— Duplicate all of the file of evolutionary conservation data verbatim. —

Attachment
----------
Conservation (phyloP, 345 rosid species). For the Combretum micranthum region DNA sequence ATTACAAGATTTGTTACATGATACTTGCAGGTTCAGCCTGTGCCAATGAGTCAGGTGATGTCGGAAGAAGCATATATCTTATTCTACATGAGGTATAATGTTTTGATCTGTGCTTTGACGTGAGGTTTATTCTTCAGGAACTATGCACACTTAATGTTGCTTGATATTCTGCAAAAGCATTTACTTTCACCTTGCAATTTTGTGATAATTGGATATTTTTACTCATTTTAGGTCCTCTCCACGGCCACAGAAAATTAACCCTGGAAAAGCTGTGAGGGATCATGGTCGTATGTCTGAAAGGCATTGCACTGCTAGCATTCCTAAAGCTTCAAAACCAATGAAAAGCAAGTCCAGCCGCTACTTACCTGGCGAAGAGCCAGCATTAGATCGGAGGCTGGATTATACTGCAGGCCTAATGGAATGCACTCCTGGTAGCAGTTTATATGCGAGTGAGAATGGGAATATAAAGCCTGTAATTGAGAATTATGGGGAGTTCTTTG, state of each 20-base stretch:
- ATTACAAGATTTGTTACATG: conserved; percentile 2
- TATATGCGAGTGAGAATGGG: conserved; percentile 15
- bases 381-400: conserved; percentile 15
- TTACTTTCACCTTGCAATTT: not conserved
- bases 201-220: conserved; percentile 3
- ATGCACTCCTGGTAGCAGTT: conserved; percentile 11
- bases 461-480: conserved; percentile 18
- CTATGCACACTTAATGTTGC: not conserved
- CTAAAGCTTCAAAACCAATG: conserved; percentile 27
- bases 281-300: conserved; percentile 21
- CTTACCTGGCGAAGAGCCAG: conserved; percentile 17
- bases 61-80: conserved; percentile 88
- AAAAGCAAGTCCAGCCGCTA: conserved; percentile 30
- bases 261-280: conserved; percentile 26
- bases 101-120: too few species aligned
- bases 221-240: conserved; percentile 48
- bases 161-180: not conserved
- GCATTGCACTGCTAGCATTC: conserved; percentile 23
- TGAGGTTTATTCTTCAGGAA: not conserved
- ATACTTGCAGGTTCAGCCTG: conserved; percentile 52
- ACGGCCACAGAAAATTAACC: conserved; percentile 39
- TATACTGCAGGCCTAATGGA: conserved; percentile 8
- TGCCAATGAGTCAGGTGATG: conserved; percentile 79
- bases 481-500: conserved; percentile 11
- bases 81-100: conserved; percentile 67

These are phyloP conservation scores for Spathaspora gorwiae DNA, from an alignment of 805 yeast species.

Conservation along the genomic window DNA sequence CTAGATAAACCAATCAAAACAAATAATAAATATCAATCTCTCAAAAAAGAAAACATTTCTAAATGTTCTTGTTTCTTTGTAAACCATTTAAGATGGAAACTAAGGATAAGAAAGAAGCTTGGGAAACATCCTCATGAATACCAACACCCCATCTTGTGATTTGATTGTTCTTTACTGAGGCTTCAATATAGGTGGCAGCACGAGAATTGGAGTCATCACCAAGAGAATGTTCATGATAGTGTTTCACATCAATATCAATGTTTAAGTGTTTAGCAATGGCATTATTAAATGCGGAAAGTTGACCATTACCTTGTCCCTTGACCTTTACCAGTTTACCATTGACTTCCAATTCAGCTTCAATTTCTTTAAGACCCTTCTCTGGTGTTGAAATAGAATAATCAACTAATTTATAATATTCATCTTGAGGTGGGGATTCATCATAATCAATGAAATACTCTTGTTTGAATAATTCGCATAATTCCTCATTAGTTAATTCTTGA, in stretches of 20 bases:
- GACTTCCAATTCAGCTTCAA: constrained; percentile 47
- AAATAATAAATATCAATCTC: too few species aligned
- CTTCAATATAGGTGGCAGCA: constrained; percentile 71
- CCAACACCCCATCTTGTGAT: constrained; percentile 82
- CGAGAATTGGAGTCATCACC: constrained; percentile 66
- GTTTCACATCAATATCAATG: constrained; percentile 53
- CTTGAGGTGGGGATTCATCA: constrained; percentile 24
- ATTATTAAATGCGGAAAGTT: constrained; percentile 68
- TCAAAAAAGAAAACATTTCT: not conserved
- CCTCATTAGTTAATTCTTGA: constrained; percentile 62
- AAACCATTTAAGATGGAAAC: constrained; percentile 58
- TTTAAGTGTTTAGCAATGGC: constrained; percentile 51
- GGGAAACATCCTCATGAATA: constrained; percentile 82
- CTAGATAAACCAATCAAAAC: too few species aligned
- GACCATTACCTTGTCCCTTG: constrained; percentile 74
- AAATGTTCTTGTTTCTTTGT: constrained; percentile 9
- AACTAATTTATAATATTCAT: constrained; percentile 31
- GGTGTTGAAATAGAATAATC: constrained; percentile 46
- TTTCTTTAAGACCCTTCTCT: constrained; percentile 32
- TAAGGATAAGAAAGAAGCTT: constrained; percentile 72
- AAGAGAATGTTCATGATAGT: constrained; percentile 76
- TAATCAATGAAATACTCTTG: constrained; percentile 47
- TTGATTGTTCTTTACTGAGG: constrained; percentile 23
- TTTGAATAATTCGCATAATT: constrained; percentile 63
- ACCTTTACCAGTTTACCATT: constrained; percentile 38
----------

Conservation (phyloP, 345 rosid species). For the Combretum micranthum region DNA sequence ATTACAAGATTTGTTACATGATACTTGCAGGTTCAGCCTGTGCCAATGAGTCAGGTGATGTCGGAAGAAGCATATATCTTATTCTACATGAGGTATAATGTTTTGATCTGTGCTTTGACGTGAGGTTTATTCTTCAGGAACTATGCACACTTAATGTTGCTTGATATTCTGCAAAAGCATTTACTTTCACCTTGCAATTTTGTGATAATTGGATATTTTTACTCATTTTAGGTCCTCTCCACGGCCACAGAAAATTAACCCTGGAAAAGCTGTGAGGGATCATGGTCGTATGTCTGAAAGGCATTGCACTGCTAGCATTCCTAAAGCTTCAAAACCAATGAAAAGCAAGTCCAGCCGCTACTTACCTGGCGAAGAGCCAGCATTAGATCGGAGGCTGGATTATACTGCAGGCCTAATGGAATGCACTCCTGGTAGCAGTTTATATGCGAGTGAGAATGGGAATATAAAGCCTGTAATTGAGAATTATGGGGAGTTCTTTG, state of each 20-base stretch:
- ATTACAAGATTTGTTACATG: conserved; percentile 2
- TATATGCGAGTGAGAATGGG: conserved; percentile 15
- bases 381-400: conserved; percentile 15
- TTACTTTCACCTTGCAATTT: not conserved
- bases 201-220: conserved; percentile 3
- ATGCACTCCTGGTAGCAGTT: conserved; percentile 11
- bases 461-480: conserved; percentile 18
- CTATGCACACTTAATGTTGC: not conserved
- CTAAAGCTTCAAAACCAATG: conserved; percentile 27
- bases 281-300: conserved; percentile 21
- CTTACCTGGCGAAGAGCCAG: conserved; percentile 17
- bases 61-80: conserved; percentile 88
- AAAAGCAAGTCCAGCCGCTA: conserved; percentile 30
- bases 261-280: conserved; percentile 26
- bases 101-120: too few species aligned
- bases 221-240: conserved; percentile 48
- bases 161-180: not conserved
- GCATTGCACTGCTAGCATTC: conserved; percentile 23
- TGAGGTTTATTCTTCAGGAA: not conserved
- ATACTTGCAGGTTCAGCCTG: conserved; percentile 52
- ACGGCCACAGAAAATTAACC: conserved; percentile 39
- TATACTGCAGGCCTAATGGA: conserved; percentile 8
- TGCCAATGAGTCAGGTGATG: conserved; percentile 79
- bases 481-500: conserved; percentile 11
- bases 81-100: conserved; percentile 67

These are phyloP conservation scores for Spathaspora gorwiae DNA, from an alignment of 805 yeast species.

Conservation along the genomic window DNA sequence CTAGATAAACCAATCAAAACAAATAATAAATATCAATCTCTCAAAAAAGAAAACATTTCTAAATGTTCTTGTTTCTTTGTAAACCATTTAAGATGGAAACTAAGGATAAGAAAGAAGCTTGGGAAACATCCTCATGAATACCAACACCCCATCTTGTGATTTGATTGTTCTTTACTGAGGCTTCAATATAGGTGGCAGCACGAGAATTGGAGTCATCACCAAGAGAATGTTCATGATAGTGTTTCACATCAATATCAATGTTTAAGTGTTTAGCAATGGCATTATTAAATGCGGAAAGTTGACCATTACCTTGTCCCTTGACCTTTACCAGTTTACCATTGACTTCCAATTCAGCTTCAATTTCTTTAAGACCCTTCTCTGGTGTTGAAATAGAATAATCAACTAATTTATAATATTCATCTTGAGGTGGGGATTCATCATAATCAATGAAATACTCTTGTTTGAATAATTCGCATAATTCCTCATTAGTTAATTCTTGA, in stretches of 20 bases:
- GACTTCCAATTCAGCTTCAA: constrained; percentile 47
- AAATAATAAATATCAATCTC: too few species aligned
- CTTCAATATAGGTGGCAGCA: constrained; percentile 71
- CCAACACCCCATCTTGTGAT: constrained; percentile 82
- CGAGAATTGGAGTCATCACC: constrained; percentile 66
- GTTTCACATCAATATCAATG: constrained; percentile 53
- CTTGAGGTGGGGATTCATCA: constrained; percentile 24
- ATTATTAAATGCGGAAAGTT: constrained; percentile 68
- TCAAAAAAGAAAACATTTCT: not conserved
- CCTCATTAGTTAATTCTTGA: constrained; percentile 62
- AAACCATTTAAGATGGAAAC: constrained; percentile 58
- TTTAAGTGTTTAGCAATGGC: constrained; percentile 51
- GGGAAACATCCTCATGAATA: constrained; percentile 82
- CTAGATAAACCAATCAAAAC: too few species aligned
- GACCATTACCTTGTCCCTTG: constrained; percentile 74
- AAATGTTCTTGTTTCTTTGT: constrained; percentile 9
- AACTAATTTATAATATTCAT: constrained; percentile 31
- GGTGTTGAAATAGAATAATC: constrained; percentile 46
- TTTCTTTAAGACCCTTCTCT: constrained; percentile 32
- TAAGGATAAGAAAGAAGCTT: constrained; percentile 72
- AAGAGAATGTTCATGATAGT: constrained; percentile 76
- TAATCAATGAAATACTCTTG: constrained; percentile 47
- TTGATTGTTCTTTACTGAGG: constrained; percentile 23
- TTTGAATAATTCGCATAATT: constrained; percentile 63
- ACCTTTACCAGTTTACCATT: constrained; percentile 38